Greater Boston is going to require about 435,000 new housing units by the year 2040 to accommodate the retiring baby boomer generation, as well as a needed influx of younger workers, according to a report by a state planning agency.
The dramatic need for housing comes from information developed by the Metropolitan Area Planning Council, an agency that works with 101 cities and towns in the area to gather employment and population data.
“Two out of five workers in Greater Boston will be retired by the year 2030,” the agency said in a statement, “so the region must attract younger workers from elsewhere if the economy is to keep growing.
“Housing those young workers, in addition to the growing senior population, will require the creation of 435,000 new housing units — mostly multifamily, and mostly in urban areas — by 2040,” the council said.
Marc Draisen, the agency’s executive director, said the need to attract a younger work force is vital to the success of the region’s economy.
“A lack of housing at a reasonable price” is one of the causes limiting the attraction of a younger workforce, said Draisen. “It’s really expensive here to buy or rent a home.
“We don’t consistently produce enough housing,” the head of the planning agency said.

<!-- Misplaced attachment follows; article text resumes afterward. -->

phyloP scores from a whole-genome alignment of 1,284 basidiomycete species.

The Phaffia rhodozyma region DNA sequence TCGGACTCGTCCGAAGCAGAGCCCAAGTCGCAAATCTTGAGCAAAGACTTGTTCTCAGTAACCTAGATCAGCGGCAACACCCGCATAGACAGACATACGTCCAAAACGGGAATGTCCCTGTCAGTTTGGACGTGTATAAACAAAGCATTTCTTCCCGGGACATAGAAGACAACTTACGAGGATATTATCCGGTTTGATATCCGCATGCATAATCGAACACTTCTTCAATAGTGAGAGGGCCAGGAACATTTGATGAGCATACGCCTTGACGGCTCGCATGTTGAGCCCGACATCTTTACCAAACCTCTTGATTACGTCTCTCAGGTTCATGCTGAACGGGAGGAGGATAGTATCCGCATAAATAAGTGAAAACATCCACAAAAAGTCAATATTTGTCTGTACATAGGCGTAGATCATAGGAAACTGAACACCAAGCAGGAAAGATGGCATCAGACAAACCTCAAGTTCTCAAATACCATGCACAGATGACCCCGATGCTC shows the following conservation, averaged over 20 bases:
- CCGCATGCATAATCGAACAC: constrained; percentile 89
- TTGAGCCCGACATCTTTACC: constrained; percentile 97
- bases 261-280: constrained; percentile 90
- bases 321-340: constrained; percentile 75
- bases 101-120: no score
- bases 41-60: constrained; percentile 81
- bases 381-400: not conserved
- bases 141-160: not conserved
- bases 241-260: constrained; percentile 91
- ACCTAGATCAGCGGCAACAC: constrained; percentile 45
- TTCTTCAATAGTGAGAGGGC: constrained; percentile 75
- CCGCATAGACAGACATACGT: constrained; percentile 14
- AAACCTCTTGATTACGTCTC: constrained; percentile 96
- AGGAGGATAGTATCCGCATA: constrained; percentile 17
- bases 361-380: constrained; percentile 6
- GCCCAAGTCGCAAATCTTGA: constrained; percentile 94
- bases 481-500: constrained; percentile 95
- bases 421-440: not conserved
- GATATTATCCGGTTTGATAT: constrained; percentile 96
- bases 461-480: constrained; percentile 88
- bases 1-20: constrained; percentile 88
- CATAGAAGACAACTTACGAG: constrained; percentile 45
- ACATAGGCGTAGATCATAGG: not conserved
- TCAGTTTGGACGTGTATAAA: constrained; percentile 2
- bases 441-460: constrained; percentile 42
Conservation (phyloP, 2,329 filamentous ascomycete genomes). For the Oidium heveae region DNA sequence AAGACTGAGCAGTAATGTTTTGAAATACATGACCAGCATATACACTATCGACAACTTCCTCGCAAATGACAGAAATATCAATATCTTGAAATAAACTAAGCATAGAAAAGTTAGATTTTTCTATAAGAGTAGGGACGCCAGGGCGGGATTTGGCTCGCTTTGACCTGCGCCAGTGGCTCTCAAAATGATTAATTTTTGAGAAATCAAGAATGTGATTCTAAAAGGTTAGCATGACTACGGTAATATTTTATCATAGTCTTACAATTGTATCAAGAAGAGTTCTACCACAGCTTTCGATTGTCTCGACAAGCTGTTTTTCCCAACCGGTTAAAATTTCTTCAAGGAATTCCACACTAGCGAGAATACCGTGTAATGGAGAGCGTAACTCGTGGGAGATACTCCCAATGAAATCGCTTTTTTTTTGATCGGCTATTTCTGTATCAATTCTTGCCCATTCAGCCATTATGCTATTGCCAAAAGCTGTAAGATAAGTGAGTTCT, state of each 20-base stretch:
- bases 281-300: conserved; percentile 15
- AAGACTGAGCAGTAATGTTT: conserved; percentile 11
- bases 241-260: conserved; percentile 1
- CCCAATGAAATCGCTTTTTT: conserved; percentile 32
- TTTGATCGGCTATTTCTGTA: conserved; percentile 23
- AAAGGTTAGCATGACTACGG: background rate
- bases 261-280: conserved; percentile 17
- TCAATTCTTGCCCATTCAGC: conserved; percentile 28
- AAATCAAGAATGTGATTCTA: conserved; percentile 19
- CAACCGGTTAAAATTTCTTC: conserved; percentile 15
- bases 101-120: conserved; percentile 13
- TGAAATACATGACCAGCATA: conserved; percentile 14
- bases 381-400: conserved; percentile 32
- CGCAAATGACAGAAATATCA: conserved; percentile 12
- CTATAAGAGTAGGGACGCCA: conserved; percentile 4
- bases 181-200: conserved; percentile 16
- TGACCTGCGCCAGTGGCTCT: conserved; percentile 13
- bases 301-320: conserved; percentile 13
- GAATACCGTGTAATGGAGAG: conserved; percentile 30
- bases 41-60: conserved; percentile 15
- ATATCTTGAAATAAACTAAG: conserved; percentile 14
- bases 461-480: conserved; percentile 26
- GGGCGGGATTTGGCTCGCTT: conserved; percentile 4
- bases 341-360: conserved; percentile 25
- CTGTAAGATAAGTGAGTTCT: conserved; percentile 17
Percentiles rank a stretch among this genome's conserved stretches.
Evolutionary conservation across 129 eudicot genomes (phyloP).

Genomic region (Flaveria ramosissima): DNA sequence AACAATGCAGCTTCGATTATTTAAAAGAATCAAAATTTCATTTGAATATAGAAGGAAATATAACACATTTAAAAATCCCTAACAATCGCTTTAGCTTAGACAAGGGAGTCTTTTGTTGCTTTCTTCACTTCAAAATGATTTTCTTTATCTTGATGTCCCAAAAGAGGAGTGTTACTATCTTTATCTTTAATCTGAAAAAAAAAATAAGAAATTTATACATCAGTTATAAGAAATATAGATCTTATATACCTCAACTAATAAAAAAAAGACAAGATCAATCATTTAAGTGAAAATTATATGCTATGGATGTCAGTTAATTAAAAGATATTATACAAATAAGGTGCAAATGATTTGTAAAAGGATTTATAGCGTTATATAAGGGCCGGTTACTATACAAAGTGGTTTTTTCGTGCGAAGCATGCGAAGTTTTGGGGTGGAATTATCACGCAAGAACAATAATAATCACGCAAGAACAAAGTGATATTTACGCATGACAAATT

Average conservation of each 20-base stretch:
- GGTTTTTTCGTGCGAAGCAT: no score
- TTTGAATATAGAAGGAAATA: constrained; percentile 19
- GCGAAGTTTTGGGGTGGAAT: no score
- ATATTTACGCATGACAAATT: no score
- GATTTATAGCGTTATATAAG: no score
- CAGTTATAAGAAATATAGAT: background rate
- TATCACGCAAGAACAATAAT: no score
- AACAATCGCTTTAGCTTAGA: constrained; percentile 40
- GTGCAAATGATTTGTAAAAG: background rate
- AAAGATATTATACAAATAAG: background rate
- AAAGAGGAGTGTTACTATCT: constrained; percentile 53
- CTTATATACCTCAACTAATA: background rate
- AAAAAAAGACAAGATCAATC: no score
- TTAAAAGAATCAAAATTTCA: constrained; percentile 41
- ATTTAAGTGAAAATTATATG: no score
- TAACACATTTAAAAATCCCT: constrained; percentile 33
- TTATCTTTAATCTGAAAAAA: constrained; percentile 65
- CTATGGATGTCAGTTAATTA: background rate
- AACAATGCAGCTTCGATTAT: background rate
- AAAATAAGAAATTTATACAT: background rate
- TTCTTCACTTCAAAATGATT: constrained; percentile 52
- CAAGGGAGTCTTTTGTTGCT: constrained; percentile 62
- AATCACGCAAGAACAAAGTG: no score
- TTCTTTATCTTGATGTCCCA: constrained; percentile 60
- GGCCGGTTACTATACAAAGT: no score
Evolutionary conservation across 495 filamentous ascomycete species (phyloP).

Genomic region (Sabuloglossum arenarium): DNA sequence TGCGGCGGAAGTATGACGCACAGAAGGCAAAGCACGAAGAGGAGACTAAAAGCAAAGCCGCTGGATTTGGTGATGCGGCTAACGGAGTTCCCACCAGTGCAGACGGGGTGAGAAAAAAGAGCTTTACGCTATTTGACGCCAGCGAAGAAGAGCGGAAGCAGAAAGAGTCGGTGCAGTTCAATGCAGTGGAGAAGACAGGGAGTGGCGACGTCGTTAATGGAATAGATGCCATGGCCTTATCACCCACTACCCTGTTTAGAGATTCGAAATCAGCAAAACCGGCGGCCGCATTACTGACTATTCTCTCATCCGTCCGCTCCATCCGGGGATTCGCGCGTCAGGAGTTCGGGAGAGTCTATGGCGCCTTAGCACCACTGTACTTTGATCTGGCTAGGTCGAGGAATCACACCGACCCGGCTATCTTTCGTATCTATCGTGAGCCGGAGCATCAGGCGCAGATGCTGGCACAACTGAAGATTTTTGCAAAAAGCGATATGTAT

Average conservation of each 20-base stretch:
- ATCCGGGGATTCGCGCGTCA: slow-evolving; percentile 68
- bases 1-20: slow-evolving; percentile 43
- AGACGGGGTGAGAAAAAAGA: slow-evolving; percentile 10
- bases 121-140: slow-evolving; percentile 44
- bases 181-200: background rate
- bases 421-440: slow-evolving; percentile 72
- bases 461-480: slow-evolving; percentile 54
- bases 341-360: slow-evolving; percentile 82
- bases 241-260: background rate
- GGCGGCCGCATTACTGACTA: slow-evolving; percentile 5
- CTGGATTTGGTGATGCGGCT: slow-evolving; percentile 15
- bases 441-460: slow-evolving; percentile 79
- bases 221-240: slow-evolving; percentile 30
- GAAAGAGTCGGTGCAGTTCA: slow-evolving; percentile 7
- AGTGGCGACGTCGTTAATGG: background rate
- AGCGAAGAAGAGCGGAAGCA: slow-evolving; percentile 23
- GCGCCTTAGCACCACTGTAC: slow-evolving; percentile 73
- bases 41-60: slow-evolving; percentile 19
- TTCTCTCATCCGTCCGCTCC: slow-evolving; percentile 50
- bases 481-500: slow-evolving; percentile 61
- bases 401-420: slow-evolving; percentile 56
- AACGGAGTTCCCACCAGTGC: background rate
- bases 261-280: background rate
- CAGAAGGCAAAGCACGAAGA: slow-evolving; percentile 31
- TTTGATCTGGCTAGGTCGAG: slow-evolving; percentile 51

The agency’s report included two scenarios: a “Status Quo” scenario that assumes current trends and patterns for the area remain the same, and a “Stronger Region” scenario, which assumes an almost doubled increase in the area’s total population over the next three decades.
In the “Status Quo” scenario, the agency projected a 6.6 percent increase in the overall population.
“Without an influx of younger workers, the number of jobs in the region could grow by less than 1 percent from 2010 to 2040,” the report said.
A younger workforce moving to the Greater Boston area, however, would spur the “Stronger Region” scenario, in which the information gathered points toward an addition of about 175,000 new workers.
“The need for new housing will also increase, but not as rapidly: 435,000 new units needed, compared to 305,000 new units needed in the Status Quo scenario,” the agency’s report said.
In November 2012, Governor Deval Patrick announced a plan to have 10,000 new apartments and condominiums built in the state over the next decade in order to have the housing market function normally.
Mayor Thomas M. Menino announced a plan last spring to add 30,000 new housing units in Boston by 2020.
The office of Boston’s new mayor, Martin J. Walsh, could not be reached for comment Wednesday night.
Draisen said the goal that the agency is putting forward is to reach the “Stronger Region” scenario.
The key to pulling in outside, younger workers, he said, would be “availability of housing that they can actually afford in places they want to live.”Derek J. Anderson can be reached at firstname.lastname@example.org.